In its rest position (zero flow rate) the orifice 12 is completely closed. Fluid entering the inlet 20 causes the orifice plate 24 to move away yfrom the control member 12 against the resistance of the rate spring 28, and so open the orifice. Fluid then flows through the orifice 12 to the outlet causing a pressure drop which is proportional to the opening of the orifice which in turn is dependent upon the flow rate.

The characteristics of the flow rate meter may be altered substantially by replacing the conical control member by a member of another shape such as a paraboloid or a cylinder having a tapered V groove or slot milled along its length. Alternatively it is possible for the control member to have the form of a sliding gate or an iris diaphragm or the like.

If the ow rate meter is to act as a controller which is 'activated by a high flow rate of fiuid, or conversely by a low flow rate of fluid, the control member may be made in a stepped form so that one step on the member can accommodate all the safe working ow rates, and as soon as the ow rate increases or falls outside the predetermined range a large movement of the member results. This movement can be used to activate, for example, a microswitch or a pilot valve in a compressed air system.

For any given ow rate the orifice plate assume a unique position relative to the control member so that the pressure required to maintain the How through the orifice 12 is balanced by the thrust of the rate spring 28 on the opposite side of the orifice plate 24. Any alteration of the position of the orifice plate is resisted by a change in the pressure and a change in the area of the measuring orifice, each of which reinforces the other. This results in very stable operation.

The orifice plate can be made any desired size so that a small differential pressure is obtained across the orifice. The errors produced by friction are thus small in proportion.

Taking the expression for the flow rate Q through an orifice of area A as Q=h/KA, where K is a constant and l1 is the differential pressure across the orifice, the response curve for an orifice plate can be plotted. Two such curves, for orifice plates of different sizes, are shown in FIG. 2.

It can be seen that if a plate is chosen to give readable differential pressures at low flow rates (curve No. 1), the pressures will become unacceptably high at high flowrates. Conversely, if a plate is chosen to ygive reasonable differential pressures at high flow rates, the response at low flow rates is so low that it cannot be accurately measured (curve 2).

However, if the orifice is made in such a way that its area is always proportional to the differential pressure, then h may be substituted in the expression above in place of A, and the expression becomes Q=I1%Kh, or more simply Q=h1/K.

The response curve of the flow rate meter of the invention, when fitted with a conical plug working in a circular orifice plate, is also plotted in FIG. 2 as curve No. 3. It can be seen that it gives easily readable differential pressures at both large and small ow rates. The practical consequence of the difference is shown clearly in FIG. 3, which shows at (a) and (b) the scale graduations of the orifice plate ow rate meter in comparison with those of a flow rate meter of the invention. The great improvement in the accuracy with which ow rates below about of maximum can be read is readily apparent.

It is possible to measure low rates of flow by using a measuring orifice. Changes in the range of flow rates covered by one instrument may be made by varying the rate of taper of the cone, or the strength of the rate spring, or both.

I claim:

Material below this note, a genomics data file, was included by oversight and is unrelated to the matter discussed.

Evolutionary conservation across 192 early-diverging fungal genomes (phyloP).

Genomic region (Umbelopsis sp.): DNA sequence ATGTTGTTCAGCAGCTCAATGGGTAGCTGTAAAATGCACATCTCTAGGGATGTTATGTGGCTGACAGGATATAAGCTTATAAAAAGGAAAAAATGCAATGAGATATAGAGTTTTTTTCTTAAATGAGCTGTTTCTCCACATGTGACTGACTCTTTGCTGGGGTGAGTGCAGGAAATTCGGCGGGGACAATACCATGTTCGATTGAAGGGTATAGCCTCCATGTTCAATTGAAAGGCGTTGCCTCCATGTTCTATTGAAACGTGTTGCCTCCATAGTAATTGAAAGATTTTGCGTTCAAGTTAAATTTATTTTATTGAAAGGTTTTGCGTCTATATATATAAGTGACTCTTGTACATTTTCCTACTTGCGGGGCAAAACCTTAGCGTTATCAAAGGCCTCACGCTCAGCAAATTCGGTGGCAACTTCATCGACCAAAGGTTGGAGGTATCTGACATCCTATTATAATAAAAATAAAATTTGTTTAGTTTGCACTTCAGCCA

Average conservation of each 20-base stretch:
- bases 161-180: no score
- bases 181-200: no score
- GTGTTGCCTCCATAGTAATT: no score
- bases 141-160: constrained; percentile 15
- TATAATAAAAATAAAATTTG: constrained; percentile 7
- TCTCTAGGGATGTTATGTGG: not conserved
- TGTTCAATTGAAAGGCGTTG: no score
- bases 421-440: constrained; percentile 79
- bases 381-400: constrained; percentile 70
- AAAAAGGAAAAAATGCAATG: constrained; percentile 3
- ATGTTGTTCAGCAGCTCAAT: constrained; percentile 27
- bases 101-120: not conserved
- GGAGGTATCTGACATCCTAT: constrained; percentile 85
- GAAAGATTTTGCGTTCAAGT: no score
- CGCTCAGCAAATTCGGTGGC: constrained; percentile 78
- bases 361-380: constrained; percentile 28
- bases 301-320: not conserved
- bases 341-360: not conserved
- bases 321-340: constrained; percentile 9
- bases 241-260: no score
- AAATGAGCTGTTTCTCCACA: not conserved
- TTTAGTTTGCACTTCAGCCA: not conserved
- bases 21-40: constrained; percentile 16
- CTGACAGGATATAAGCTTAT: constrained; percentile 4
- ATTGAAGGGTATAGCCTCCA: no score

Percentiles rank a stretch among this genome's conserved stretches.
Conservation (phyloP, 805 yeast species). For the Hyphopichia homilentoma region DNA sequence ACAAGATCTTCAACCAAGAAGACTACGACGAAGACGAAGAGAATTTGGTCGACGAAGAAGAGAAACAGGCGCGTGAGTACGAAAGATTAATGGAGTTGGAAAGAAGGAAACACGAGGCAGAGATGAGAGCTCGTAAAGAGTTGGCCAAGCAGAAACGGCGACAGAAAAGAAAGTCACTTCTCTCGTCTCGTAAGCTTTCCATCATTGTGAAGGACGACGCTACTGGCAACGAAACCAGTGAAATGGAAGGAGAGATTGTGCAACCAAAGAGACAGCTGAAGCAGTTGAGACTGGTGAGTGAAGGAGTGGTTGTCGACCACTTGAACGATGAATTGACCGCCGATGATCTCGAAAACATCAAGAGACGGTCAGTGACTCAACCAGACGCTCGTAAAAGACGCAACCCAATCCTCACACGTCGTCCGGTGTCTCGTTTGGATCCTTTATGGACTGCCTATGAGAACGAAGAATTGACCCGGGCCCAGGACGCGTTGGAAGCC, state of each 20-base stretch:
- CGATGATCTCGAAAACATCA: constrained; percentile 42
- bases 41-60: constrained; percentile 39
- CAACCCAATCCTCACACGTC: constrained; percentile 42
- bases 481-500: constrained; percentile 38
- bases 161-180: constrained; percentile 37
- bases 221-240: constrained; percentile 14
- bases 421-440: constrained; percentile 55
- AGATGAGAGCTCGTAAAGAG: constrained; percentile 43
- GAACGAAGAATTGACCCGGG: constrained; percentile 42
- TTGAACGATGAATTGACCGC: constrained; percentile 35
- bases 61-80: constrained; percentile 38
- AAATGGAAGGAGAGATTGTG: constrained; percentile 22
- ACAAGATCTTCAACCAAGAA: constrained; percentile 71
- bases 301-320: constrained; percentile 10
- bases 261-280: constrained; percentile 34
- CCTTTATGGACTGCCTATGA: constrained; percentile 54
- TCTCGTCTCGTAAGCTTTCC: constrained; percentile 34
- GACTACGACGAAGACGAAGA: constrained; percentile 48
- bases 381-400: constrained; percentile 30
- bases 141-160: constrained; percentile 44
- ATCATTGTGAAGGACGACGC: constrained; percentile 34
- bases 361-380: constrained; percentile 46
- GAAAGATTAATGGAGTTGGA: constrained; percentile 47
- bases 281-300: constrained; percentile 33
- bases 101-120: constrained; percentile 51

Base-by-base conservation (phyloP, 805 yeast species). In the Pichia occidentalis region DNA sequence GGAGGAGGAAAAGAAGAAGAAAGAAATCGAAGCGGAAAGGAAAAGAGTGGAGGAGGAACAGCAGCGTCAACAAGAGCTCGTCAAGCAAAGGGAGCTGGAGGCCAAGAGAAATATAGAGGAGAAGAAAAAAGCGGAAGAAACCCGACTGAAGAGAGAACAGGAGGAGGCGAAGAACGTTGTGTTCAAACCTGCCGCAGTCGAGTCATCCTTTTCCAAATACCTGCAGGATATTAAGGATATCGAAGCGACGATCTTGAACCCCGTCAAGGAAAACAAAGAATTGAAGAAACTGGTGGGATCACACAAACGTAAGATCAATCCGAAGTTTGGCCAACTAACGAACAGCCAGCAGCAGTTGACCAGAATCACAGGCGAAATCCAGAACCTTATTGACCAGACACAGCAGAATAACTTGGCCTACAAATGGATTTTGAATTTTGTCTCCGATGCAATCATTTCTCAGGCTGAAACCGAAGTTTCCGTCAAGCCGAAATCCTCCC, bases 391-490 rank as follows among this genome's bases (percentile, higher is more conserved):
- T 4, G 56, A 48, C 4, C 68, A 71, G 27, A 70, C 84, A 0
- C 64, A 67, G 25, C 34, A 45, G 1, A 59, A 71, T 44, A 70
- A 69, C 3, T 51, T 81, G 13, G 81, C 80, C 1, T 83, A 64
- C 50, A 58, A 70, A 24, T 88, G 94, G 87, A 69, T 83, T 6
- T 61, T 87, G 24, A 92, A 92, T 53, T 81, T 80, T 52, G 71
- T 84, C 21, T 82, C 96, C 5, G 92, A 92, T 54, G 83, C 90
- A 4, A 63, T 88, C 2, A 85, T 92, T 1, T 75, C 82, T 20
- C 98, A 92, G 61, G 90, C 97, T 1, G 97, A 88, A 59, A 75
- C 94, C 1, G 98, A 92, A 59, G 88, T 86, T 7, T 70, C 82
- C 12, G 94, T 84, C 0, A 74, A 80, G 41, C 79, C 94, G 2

1. A ow rate meter comprising a housing having a fluid inlet and a uid outlet, two fiuid pressure taps, one of said pressure taps located in said uid inlet and the other located in said uid outlet, a tapered control plug fixed to the inside of the housing adjacent said fiuid inlet and in line with the axis of said uid inlet, a movable orice plate having an orice opening which fits about said tapered plug, the effective area of said orifice opening is determined by the position of said orifice opening relative to said control plug, spring biasing means provided to bias said orifice plate against said control plug thereby tending to close said orifice opening against said control plug, said biasing means exerting a force proportional to the difference in pressure between said inlet and outlet uid pressure taps, a bellows means surrounding said spring biasing means and attached at one end to the orifice plate and the other end attached to the housing in such a manner as to surround the periphery of said fluid outlet, said bellows means thereby forming a fluid channel for permitting the uid to ow in an ordered fashion once past the orifice opening to said fluid outlet, and means connected to said pressure taps for measuring the pressure difference developed between said uid inlet and outlet of said meter, as said pressuring difference is functionally related to the uid ow rate through the meter, and can be calibrated to provide an indication of the ow rate in either volumetric or mass flow units.

2. A flow rate meter according to claim 1 wherein said tapered control plug varies in cross-sectional area along its length so that the pressure difference across said orifice plate is directly proportional to the flow rate through the meter.

References Cited UNITED STATES PATENTS 1,187,607 6/1916 Carney et al. 73-209 2,769,337 11/1956 Rich 73-206 FOREIGN PATENTS 812,236 5/1937 France 137-510 1,062,443 7/ 1959 Germany 73-207 JAMES I. GILL, Primary Examiner M. SMOLLAR, Assistant Examiner

Referenced by
Citing PatentFiling datePublication dateApplicantTitle
US4388835 *Aug 3, 1981Jun 21, 1983Universal Flow MonitorsFluid flow meter
US4389901 *May 14, 1981Jun 28, 1983Racine Federated Inc.Fluid flow meter
US4945771 *Jul 25, 1988Aug 7, 1990Ogden Stanley DIntegrated flow meter and vacuum gauge and use
US5554805 *Dec 11, 1992Sep 10, 1996Bahrton; G+E,Uml O+Ee RanFlowmeter with a variable constriction
Classifications
U.S. Classification73/861.58
International ClassificationG01F1/34, G01F1/36, G01F1/42, G01F1/26, G01F1/20
Cooperative ClassificationG01F1/26, G01F1/36, G01F1/42
European ClassificationG01F1/26, G01F1/36, G01F1/42